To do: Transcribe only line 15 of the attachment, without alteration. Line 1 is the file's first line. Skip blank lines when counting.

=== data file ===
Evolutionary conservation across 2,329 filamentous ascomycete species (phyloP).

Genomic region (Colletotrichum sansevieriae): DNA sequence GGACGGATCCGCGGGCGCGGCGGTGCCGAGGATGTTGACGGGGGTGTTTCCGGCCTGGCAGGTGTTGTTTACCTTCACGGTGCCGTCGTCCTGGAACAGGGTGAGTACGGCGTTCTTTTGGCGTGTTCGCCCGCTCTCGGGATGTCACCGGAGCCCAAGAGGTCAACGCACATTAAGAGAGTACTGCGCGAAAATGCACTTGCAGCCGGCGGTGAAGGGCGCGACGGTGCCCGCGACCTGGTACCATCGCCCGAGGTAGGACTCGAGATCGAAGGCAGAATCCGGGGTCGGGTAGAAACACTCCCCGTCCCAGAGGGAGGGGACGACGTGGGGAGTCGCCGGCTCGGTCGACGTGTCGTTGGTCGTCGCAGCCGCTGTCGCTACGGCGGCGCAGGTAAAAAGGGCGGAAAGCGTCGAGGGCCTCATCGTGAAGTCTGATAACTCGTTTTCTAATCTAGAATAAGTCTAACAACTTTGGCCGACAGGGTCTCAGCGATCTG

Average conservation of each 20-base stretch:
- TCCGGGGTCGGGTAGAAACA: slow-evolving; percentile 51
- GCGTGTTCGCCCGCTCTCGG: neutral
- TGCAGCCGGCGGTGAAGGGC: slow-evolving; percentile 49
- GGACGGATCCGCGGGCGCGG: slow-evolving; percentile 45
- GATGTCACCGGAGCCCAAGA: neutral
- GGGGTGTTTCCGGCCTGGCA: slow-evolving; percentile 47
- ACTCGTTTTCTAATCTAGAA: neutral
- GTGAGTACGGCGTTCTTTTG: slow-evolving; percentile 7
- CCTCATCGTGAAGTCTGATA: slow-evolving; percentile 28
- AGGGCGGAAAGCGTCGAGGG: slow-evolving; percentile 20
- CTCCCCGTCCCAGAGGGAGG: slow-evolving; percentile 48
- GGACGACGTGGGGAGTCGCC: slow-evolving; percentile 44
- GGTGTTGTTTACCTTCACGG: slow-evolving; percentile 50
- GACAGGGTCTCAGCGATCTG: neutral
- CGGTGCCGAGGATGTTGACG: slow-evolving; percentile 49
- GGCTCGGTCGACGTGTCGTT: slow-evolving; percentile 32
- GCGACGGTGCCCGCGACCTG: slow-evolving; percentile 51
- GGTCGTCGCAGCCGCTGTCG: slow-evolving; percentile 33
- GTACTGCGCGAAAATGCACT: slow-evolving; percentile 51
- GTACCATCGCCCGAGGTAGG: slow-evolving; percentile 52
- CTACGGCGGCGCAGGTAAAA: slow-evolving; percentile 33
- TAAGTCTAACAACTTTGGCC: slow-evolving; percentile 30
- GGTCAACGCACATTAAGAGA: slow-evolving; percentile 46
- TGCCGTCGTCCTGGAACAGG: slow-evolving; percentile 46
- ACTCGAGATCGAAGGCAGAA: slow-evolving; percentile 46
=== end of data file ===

- GGACGACGTGGGGAGTCGCC: slow-evolving; percentile 44